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The benefit cap

There’s a limit to how much money you can get from benefits, called the benefit cap.  Here we explain how this works and what you can do if you’ve been affected.

The limit depends on where you live.

  • Single parent families in Greater London can’t get more than £486.98 a week or £25,323 a year.
  • Single parent families everywhere else can’t get more than £423.46 a week or £22,020 a year.

If your income goes over this amount, your Universal Credit or Housing Benefit will be reduced until your income is below the limit.

Use our quick online benefit cap checker to see if you could be affected. And if you’re worried about the benefit cap and would like some personal advice, talk to us.

Benefits included in the cap


What to do if you’re affected

Benefits included in the cap

Most benefits are included. The cap will apply to the total amount you get from:

  • Child Benefit
  • Child Tax Credit
  • Employment and Support Allowance (ESA) – only if you’re in the work-related activity group
  • Housing Benefit
  • Income Support
  • Jobseeker’s Allowance
  • Maternity Allowance
  • Severe Disablement Allowance
  • Universal Credit (unless you get the limited capacity for work and work-related activity element)
  • Widowed Parent’s Allowance, Widowed Mother’s Allowance or Widow’s Pension

The benefit cap and Universal Credit

You may get a ‘grace period’ for up to 9 months. This means the benefit cap will not affect your Universal Credit payments if:

  • You’re claiming Universal Credit because you stopped working or were earning less


  • You’re now earning less than £722 a month


  • In each of the 12 months before your earnings dropped or you stopped working, you earned at least as much as the earnings threshold (£658 up to 10 April 2023 and £722 from 12 April 2023)

If you’re on maternity leave, paternity leave, adoption leave, or claiming Statutory Sick Pay, you’ll still be counted as being in work.


You won’t be affected by the benefit cap if you:

  • Get Working Tax Credit – even if you get £0
  • Get the work-related activity element of Universal Credit because you have a disability or health condition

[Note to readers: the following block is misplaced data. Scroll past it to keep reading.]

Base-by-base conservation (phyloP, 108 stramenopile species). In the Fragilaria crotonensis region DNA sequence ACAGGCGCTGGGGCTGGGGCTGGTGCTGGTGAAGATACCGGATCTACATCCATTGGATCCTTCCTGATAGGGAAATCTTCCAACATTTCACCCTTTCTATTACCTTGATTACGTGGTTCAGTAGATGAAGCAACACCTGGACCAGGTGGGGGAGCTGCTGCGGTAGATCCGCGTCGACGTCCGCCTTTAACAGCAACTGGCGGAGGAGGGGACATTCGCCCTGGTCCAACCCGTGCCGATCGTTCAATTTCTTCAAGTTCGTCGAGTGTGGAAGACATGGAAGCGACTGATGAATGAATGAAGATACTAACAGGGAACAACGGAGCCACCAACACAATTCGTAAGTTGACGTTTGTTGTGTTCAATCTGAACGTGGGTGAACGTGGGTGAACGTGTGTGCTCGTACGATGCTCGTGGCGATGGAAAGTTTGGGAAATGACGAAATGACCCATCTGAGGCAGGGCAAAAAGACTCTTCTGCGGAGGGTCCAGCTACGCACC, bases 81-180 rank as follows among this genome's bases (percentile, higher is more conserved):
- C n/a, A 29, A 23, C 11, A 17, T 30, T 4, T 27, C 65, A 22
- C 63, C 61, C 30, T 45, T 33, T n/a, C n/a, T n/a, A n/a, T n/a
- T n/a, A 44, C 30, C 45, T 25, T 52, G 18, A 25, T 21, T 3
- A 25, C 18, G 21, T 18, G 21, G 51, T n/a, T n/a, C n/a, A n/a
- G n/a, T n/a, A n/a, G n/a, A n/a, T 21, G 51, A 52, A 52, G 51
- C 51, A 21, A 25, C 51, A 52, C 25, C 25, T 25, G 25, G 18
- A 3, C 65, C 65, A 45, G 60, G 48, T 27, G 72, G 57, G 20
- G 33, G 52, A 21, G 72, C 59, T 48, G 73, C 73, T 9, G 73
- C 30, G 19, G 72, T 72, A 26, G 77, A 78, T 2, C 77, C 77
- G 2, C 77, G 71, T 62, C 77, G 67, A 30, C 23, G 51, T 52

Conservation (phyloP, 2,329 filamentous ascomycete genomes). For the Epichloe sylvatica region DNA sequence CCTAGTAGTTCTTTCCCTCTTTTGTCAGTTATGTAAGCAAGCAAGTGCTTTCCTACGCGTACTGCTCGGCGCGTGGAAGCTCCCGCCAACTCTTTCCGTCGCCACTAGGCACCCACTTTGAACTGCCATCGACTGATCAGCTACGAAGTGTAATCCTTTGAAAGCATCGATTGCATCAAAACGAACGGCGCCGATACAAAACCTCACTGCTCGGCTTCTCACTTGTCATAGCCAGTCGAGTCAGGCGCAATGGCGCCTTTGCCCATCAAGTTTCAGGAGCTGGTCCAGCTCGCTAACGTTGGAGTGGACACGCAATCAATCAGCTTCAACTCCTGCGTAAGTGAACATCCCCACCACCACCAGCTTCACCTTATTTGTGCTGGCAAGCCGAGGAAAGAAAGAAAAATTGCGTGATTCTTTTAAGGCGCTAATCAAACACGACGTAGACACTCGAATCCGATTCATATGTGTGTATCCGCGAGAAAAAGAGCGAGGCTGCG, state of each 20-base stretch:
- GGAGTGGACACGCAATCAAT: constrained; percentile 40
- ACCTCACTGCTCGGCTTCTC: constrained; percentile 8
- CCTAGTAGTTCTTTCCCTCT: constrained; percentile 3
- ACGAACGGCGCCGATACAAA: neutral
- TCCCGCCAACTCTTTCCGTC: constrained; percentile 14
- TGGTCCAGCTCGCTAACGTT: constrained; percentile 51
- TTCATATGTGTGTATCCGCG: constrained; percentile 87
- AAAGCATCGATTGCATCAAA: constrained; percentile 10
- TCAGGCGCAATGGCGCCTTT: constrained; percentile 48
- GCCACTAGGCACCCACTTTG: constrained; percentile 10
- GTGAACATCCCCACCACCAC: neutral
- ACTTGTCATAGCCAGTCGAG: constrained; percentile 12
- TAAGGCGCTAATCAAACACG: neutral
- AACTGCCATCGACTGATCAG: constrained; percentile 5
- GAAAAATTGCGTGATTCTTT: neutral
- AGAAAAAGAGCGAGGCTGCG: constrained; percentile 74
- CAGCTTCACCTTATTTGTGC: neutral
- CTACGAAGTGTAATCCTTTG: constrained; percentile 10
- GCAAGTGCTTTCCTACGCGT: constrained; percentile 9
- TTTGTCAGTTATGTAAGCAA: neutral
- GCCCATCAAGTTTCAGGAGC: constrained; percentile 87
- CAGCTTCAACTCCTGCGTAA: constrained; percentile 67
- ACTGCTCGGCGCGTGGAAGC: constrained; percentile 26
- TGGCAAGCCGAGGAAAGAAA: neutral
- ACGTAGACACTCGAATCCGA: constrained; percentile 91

• Get the carer element of Universal Credit because you look after someone who’s disabled
  • Get Universal Credit and earn at least £722 each month after tax and National Insurance 
  • Are living in temporary or sheltered accommodation 

You also won’t be affected if you or any children living with you get:

  • Adult Disability Payment (ADP)
  • Armed Forces Compensation Scheme
  • Armed Forces Independence Payment
  • Attendance Allowance
  • Carer’s Allowance
  • Child Disability Payment
  • Disability Living Allowance (DLA)
  • Employment and Support Allowance (if you get the support component)
  • Guardian’s Allowance
  • Industrial Injuries Benefits (and equivalent payments as part of a War Disablement Pension or the Armed Forces Compensation Scheme)
  • Personal Independence Payment (PIP)
  • War pensions
  • War Widow’s or War Widower’s pension

What to do if you’re affected

  • The benefit cap doesn’t apply if you’re on Universal Credit and earn at least £722 a month. So if you’re earning close to this amount, can you work more hours to raise your earnings?
  • If you or any of your children have a health condition or disability and don’t get a disability benefit, check whether you can claim one. The benefit cap won’t apply if you get Personal Independence Payment or your child gets Disability Living Allowance.
  • If you’re renting privately, could you find cheaper accommodation? Or could you negotiate a lower rent with the landlord?
  • If you’re in council housing, see if your housing provider can move you to a cheaper home or help with your finances.
  • You could apply to your council for a Discretionary Housing Payment to make up the shortfall in your rent if you’re on Universal Credit or Housing Benefit. The council will decide if you’re eligible – if they make a payment, it’s likely to be for a limited time. Our page on help with rent has more.

Ask for help

You can also call our helpline and we’ll talk you through your options.

Date last updated: 21 February 2024

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